Baltimore Mayor Stephanie Rawlings-Blake (pictred below) said Tuesday that she has ordered an investigation into the administration's information technology department, saying the city has received allegations that contractual employees have been paid for work they did not perform.
"There have been very serious allegations of fraud and abuse leveled against the office, and we will get to the bottom of it," the mayor said. "I want to know if any of these allegations are true."
Rawlings-Blake said she directed city Inspector General Robert H. Pearre Jr. to lead the investigation of the Mayor's Office of Information Technology. Pearre — a former FBI agent and chief investigator for the House Appropriations Committee in Washington — joined the city in May.
Pearre said Tuesday that he expects the probe to take weeks, not months. "We are going to jump on this immediately," he said.
Mayoral spokesman Kevin Harris said the mayor launched the investigation after receiving reports of potential improprieties in the department "in a number of ways and from more than one potential source."
"We want to look at people who work as subcontractors for MOIT," Harris said. "We want to know: Was the work done? Was the work done by people who said they did it? And was it done as efficiently as it could have been done?"
Harris said the investigation will focus on contractual work completed in the past 18 months. He said three companies have provided contractual workers during that period: Digicon, which has offices in Rockville and Virginia; Winbourne Consulting, which has an office in Washington, D.C., among other cities; and Telecommunications Systems Inc., an international firm headquartered in Annapolis.
Winbourne Consulting and Telecommunications Systems Inc. are currently under contract with the city to provide staffing, Harris said. Digicon is not.
Representatives from each of the three companies did not respond to requests for comment Tuesday. Chris Tonjes, who has been head of the information technology office since 2012, also did not respond to requests for comment.
Contractual workers constitute a large part of the information technology office's workforce, although city officials were unable to provide the number of contractual workers employed during the past 18 months. The office has a $37 million budget and 306 city employees.
"Given the nature of the allegations and the millions of taxpayer dollars subject to this inquiry, it is important that we investigate quickly and transparently," Rawlings-Blake said.
This is not the first time that the information technology office has come under scrutiny.
The former head of the office, Rico Singleton, resigned in February 2012 after the release of a New York state audit that found he had negotiated jobs for his girlfriend and himself while working for that state's information technology office.
Later that year, the department's efforts to overhaul Baltimore's municipal phone system were the subject of a scathing report by then-Inspector General David McClintock.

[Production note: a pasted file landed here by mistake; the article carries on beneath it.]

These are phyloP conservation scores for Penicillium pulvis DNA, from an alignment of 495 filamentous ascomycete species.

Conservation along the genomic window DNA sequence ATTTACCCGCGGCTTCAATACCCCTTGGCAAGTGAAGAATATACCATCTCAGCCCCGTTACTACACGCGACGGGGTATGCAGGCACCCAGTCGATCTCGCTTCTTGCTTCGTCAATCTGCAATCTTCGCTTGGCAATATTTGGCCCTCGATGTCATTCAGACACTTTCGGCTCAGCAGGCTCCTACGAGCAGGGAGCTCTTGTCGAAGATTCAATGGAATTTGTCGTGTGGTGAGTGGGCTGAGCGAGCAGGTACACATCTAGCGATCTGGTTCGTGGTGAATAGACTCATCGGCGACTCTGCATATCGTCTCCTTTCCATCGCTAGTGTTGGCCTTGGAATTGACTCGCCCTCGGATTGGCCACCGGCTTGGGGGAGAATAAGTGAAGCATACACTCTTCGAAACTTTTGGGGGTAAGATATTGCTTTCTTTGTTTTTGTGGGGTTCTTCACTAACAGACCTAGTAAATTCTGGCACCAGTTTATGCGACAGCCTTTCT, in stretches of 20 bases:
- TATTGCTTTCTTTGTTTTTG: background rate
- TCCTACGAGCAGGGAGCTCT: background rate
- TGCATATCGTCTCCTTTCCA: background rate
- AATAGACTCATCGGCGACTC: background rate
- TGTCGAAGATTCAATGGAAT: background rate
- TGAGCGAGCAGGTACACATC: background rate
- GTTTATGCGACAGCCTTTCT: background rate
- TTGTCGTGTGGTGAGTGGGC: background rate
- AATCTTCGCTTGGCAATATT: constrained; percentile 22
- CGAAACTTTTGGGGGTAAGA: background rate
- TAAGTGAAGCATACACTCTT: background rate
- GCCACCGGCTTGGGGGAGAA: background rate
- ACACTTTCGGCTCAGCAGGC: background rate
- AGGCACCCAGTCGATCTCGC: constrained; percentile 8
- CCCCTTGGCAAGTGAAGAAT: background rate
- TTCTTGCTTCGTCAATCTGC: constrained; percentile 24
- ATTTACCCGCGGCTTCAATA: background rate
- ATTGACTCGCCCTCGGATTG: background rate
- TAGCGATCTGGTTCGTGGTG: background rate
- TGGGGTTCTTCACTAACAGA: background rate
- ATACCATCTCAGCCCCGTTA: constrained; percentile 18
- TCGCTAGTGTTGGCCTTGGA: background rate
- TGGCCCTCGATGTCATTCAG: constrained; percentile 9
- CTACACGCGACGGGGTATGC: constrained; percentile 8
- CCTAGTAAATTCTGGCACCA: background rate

McClintock found that the office had purchased nearly $675,000 in phone-related equipment under an existing contract with Digicon rather than seeking new proposals. The report found potential conflicts of interest and missed opportunities for "significant cost savings."
The report also found that officials in the information technology office withheld information from other city officials about the purchase of the phone and computer equipment.
Moreover, a former deputy mayor instructed a top MOIT official to deny to City Council President Bernard C. "Jack" Young that the office had embarked on an effort to upgrade the city's government's phone system.
Rawlings-Blake said Tuesday that she wants Pearre's office to provide a comprehensive correction plan for the information technology office.
"I want to ensure accountability, integrity, efficiency and transparency in the use of subcontractors," Rawlings-Blake said. "To the degree we find existing policies have not been followed, I want to know now."
Comptroller Joan M. Pratt — who had raised concerns about the phone deal in 2012 — said she believes the technology office has been overly reliant on contractors. Since 2006, the office has spent more than $25 million on contractors, she said.
"I think you would have better control and management if the staff were on the city payroll," she said.
Pratt said she was not privy to the specific allegations that the mayor had received, but praised Rawlings-Blake for ordering the investigation.
Young said he was surprised by the allegations because he thought the technology office had righted itself under Tonjes' leadership.
"I thought they were moving in the right direction," Young said. He said the mayor had alerted him to her concerns before addressing the news media Tuesday.
Young said a single IT contractor is assigned to the City Council and its staff.
"He's always here," Young said. "He's very responsive and responsible. He responds to any issue we have, even on a Saturday or Sunday."
Baltimore Sun reporter Brandi Bottalico contributed to this article.
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